You seriously know someone who still uses a VCR as a recorder? I’m not sure I could even remember how to do that! Plus, I think my VCR is in storage… 🙂

    Liked by 1 person

  3. Natasha says:

    Great review Emma! Sounds thought-provoking and really good.

    Liked by 1 person

  4. alexraphael says:

    I loved Senna and I’ve heard nothing but good things about Amy.

    Liked by 1 person

  5. What a great review! I am probably in a similar boat with you, I have always been a little ambivalent towards Amy Winehouse, but I’ve heard so many good things about this documentary!

    Liked by 1 person

    • emmakwall says:

      Thanks so much Jessica!!! 🙂

      It’s well worth watching and even if you’re not a super fan, as it’s very interesting for anyone really. I guarantee you’d enjoy it 🙂


  6. Great review Emma! Such a tragic story. 😦

    Liked by 1 person

  7. Haylee says:

    I’m glad you said it had such an effect on you as it did me too. I was a fan of her voice and owned her music but I wasn’t a super fan and didn’t really know much about her when she died, other than how she was portrayed in the press.
    This film changed that and it just made me feel so, so sorry for her. Some events were to blame that led her down a tragic path but as you say, some people are more susceptible to to their demons.
    I’d watched it fairly soon after watching the Kurt Cobain documentary and I honestly felt bereft after both.
    Amazing film though, worthy of the BAFTA nomination it’s received. And great review 🙂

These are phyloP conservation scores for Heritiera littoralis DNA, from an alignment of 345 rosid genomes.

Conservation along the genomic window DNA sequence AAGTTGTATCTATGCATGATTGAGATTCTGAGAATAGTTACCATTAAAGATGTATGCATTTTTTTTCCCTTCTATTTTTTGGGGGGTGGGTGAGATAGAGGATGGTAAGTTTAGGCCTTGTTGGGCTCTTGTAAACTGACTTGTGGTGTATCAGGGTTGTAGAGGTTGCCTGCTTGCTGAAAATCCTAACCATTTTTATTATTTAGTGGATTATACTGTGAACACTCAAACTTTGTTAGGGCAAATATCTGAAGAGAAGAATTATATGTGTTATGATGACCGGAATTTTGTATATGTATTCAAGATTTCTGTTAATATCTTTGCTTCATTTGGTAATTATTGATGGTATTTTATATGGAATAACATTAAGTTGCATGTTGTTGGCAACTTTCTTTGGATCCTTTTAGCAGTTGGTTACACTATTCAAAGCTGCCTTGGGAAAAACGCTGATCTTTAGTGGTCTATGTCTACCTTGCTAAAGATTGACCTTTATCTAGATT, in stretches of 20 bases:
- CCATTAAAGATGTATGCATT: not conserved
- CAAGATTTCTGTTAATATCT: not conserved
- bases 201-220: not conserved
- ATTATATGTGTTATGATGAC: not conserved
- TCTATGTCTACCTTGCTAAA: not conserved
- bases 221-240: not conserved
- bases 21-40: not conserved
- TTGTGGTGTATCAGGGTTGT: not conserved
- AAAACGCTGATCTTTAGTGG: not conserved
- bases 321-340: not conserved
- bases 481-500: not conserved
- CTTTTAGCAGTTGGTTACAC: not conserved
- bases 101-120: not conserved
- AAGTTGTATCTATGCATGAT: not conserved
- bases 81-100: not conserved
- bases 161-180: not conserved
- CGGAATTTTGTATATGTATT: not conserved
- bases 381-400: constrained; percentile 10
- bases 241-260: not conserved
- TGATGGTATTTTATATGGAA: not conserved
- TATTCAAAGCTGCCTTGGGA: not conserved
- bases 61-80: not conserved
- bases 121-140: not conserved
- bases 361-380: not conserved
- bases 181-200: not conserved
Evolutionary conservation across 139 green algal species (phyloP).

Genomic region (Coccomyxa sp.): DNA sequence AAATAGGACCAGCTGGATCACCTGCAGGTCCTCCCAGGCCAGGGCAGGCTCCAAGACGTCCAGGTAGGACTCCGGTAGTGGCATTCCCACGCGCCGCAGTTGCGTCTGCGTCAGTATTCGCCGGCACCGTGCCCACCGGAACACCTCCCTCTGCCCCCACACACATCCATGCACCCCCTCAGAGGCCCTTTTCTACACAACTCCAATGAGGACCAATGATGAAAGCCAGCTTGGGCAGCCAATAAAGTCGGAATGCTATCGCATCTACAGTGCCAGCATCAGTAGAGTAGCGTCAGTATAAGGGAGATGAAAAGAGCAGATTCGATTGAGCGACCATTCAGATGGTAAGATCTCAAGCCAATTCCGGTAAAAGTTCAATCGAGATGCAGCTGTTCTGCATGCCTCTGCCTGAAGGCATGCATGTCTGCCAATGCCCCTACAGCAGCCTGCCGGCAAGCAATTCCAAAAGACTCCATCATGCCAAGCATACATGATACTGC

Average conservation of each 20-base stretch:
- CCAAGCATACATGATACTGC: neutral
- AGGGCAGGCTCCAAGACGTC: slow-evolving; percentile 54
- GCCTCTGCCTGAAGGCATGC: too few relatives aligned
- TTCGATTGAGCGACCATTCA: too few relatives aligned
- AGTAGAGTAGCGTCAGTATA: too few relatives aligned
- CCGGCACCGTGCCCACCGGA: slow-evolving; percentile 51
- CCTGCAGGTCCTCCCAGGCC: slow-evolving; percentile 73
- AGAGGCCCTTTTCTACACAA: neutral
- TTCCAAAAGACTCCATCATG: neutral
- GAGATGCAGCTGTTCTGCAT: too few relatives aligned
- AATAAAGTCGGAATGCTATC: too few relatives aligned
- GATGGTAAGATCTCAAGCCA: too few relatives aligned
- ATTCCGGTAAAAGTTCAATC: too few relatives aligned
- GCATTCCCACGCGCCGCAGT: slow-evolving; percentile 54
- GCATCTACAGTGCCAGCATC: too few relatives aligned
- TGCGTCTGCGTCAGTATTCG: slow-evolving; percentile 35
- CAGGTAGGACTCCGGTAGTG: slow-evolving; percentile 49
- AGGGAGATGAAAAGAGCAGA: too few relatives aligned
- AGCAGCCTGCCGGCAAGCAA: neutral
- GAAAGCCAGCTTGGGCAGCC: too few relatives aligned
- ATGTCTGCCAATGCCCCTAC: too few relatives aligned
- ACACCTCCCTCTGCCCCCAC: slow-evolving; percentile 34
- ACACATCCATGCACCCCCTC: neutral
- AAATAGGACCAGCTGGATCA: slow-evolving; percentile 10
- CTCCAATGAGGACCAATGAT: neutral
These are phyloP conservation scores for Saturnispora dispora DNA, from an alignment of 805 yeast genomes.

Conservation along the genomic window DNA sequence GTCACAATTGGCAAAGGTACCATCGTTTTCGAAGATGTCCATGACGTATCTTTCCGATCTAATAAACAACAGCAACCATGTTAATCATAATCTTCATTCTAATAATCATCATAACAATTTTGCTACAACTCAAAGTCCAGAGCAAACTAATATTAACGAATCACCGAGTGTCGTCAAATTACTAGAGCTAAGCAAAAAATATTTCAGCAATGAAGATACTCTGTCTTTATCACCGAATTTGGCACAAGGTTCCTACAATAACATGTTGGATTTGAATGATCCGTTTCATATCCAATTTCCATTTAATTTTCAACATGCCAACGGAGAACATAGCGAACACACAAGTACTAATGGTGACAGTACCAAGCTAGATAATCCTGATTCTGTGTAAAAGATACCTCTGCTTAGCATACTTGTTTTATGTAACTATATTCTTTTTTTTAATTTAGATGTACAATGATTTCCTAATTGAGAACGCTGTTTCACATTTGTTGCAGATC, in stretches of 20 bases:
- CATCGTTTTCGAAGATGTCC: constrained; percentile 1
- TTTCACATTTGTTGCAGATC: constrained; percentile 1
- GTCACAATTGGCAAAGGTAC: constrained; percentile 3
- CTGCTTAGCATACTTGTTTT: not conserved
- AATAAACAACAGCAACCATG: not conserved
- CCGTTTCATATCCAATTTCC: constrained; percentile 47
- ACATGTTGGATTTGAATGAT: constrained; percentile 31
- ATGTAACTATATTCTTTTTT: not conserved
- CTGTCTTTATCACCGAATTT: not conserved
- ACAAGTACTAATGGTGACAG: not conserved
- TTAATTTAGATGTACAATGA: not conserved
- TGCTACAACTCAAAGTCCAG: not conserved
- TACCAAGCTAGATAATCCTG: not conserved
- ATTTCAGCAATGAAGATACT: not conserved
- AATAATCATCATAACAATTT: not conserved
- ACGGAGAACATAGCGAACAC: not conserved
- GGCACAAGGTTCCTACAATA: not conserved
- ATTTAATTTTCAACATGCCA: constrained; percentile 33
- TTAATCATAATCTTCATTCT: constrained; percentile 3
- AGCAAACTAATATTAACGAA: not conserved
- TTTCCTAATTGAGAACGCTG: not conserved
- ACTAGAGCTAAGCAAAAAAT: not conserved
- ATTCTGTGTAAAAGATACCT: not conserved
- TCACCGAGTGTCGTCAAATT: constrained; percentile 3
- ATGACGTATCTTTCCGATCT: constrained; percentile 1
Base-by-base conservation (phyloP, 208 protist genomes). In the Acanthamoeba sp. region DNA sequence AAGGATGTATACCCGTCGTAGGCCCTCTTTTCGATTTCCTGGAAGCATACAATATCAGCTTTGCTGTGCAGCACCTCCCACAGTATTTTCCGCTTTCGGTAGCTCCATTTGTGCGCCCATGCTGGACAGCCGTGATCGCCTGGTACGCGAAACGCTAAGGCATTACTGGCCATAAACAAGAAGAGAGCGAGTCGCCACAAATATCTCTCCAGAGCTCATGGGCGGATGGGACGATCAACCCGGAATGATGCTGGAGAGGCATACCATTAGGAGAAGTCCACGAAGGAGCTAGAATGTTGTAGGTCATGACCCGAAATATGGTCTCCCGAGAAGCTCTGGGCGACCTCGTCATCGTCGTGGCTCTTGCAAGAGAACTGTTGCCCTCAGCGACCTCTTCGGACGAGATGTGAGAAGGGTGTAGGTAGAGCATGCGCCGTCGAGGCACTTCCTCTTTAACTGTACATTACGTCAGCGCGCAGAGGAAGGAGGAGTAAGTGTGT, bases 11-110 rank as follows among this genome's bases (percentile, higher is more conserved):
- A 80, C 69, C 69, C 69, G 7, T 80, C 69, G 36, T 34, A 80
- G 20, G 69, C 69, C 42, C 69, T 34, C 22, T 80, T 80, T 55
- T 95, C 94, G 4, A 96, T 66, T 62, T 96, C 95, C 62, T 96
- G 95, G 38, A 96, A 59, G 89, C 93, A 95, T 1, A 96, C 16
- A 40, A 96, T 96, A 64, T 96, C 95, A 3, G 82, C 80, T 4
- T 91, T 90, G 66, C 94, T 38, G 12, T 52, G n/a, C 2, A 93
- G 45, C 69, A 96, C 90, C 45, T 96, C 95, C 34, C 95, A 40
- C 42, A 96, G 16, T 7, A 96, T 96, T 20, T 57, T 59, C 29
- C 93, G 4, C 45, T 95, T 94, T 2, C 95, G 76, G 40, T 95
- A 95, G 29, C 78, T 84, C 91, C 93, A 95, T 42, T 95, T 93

Liked by 1 person

    • emmakwall says:

      Thanks Haylee 🙂 thanks for reading. I’m so glad you felt the same too, I felt like I was in a bit of an ‘Amy bubble’ for a few days there. The weird thing is, I swear I heard her songs more or saw images of her around all the time. Must have just been synchronicity 🙂

      I felt so sorry for her too, she was so nice as well. I know she was mouthy and a bit violent but I just think you could tell she had a good heart.

      I must watch that Kurt Cobain doc, have heard good things! Did you review it at all?

      Liked by 1 person

      • Haylee says:

        Didn’t review it, don’t feel I would have given it justice, especially as I was never a fan. But perhaps that’s why I found it so interesting – viewing from a completely unbiased position 🙂


  8. vinnieh says:

    Excellent review, I’m interested in seeing this film. It was so sad when she died, so much talent and yet so troubled of soul.

    Liked by 1 person

  9. beetleypete says:

    Good to hear your thoughts, Em. I got this on DVD for Christmas, so was surprised to see it on TV tonight already. I might watch the DVD rather than the TV though, as the adverts will break it up. Unlike you, I was a huge fan of Amy Winehouse from the first time I heard and saw her. I have written a fair bit about her and her music on my blog. Also, living in Camden Town, close to where she lived and hung out, we often saw her out in the streets, so sadly also watched the downward spiral happening.
    Great stuff!
    Best wishes, Pete. x

    Liked by 2 people

    • emmakwall says:

      Have you watched it yet Pete? I think it’s just because it was a Film4 production and a doc that they showed it so early on TV but DEFINITELY one to have on DVD in any case.

      I’ll have to look up some of the posts you’ve written about her 🙂 she certainly was quite amazing. I didn’t realise you used to live in Camden, me and my friends go quite a bit just for the shopping, I may have seen you!!!!!!

      Hope you’re well and the family too!!! x